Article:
Updated: Mar 30, 2021
Today’s podcast is with speech therapist, Jeannette Washington, M.Ed., who I met four years ago on Instagram! Jeannette Washington has worked as a speech and language pathologist, software engineer and educator. She empowers those with special abilities to pursue employment in the tech industry. Jeannette’s love for technology is documented in her book “Technical Difficulties: Why Dyslexic Narratives Matter in Tech.” Currently she works within the intersection of technology, accessibility and social justice.
Jeanette and I have a conversation about milestones in speech for your child and how to help your child through that process. We talk about comparison, intuition with your child’s speech needs and Jeanette’s expertise with speech therapy. I also talked a bit about my own personal story and my child’s story with speech development. Jeanette even gives us her recommendations for strategies to help your child understand enunciating and articulating words.
So brew yourself a cup of tea and listen in on the full podcast here:
In this episode, we learn about:
What is a speech therapist? (1:38)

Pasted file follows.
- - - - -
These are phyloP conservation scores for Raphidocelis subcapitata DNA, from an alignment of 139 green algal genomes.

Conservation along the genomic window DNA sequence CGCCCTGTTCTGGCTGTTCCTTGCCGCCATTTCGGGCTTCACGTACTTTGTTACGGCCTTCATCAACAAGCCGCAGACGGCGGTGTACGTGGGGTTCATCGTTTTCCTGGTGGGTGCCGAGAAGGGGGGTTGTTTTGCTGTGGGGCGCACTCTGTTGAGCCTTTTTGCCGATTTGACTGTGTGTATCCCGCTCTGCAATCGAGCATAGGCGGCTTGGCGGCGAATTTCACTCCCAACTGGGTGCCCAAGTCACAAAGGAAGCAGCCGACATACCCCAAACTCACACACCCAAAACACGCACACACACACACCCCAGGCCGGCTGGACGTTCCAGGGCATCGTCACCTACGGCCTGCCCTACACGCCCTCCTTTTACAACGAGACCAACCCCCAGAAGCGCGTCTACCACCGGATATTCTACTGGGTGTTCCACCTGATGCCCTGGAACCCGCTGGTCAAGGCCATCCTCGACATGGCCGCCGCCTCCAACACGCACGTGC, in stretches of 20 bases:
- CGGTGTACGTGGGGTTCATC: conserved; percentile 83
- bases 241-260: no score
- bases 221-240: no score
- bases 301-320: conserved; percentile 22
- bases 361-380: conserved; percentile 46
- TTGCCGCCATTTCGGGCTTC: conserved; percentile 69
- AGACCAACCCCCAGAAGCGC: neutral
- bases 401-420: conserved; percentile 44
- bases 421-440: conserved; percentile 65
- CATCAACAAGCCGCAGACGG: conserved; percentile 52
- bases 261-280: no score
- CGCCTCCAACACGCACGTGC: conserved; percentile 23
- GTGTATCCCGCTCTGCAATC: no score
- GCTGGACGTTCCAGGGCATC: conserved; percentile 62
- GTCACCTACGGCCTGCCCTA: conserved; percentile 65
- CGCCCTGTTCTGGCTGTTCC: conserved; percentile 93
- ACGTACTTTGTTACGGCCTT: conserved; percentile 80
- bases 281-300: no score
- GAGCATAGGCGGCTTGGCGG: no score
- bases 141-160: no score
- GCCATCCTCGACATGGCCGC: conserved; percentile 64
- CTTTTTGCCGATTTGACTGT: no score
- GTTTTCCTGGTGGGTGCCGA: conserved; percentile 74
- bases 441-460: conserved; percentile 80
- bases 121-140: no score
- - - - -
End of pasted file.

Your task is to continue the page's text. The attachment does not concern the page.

Renee’s personal story with speech development (2:38)
If parents are feeling unsure about their child’s speech development, who should they contact? (5:28)
Some developmental speech norms you can look out for younger children. (5:49)
Milestones and norms are important, but also a guideline. (7:00)
What’s the #1 question Jeanette gets as a speech therapist? (8:36)
Research on speech norms in a study by McLeod & Crowe in 2018. (Read the study here) (10:38)
Strategies to help your child with speech - we can’t expect our kids to be able to say all of these words if we’re not talking, playing or reading to them. (11:55)
Consider looking up books on your phone on YouTube and talk about those books with your child. (17:23)
All the different types of exceptional littles. (19:50)
Why does speech even matter? (20:50)
The importance of closed captioning online. (23:00)
More about Jeanette’s book, “Technical Difficulties: Why Dyslexic Narratives Matter in Tech.” (24:15)
Jeanette’s take on the question, “If I get my child a device, will my child just rely on the device?” (24:48)
Reminder to teachers that speech and language pathologists can come in and do an observation if you have any concerns about your students. (31:04)
Send me your thoughts, questions, and feedback at email@example.com!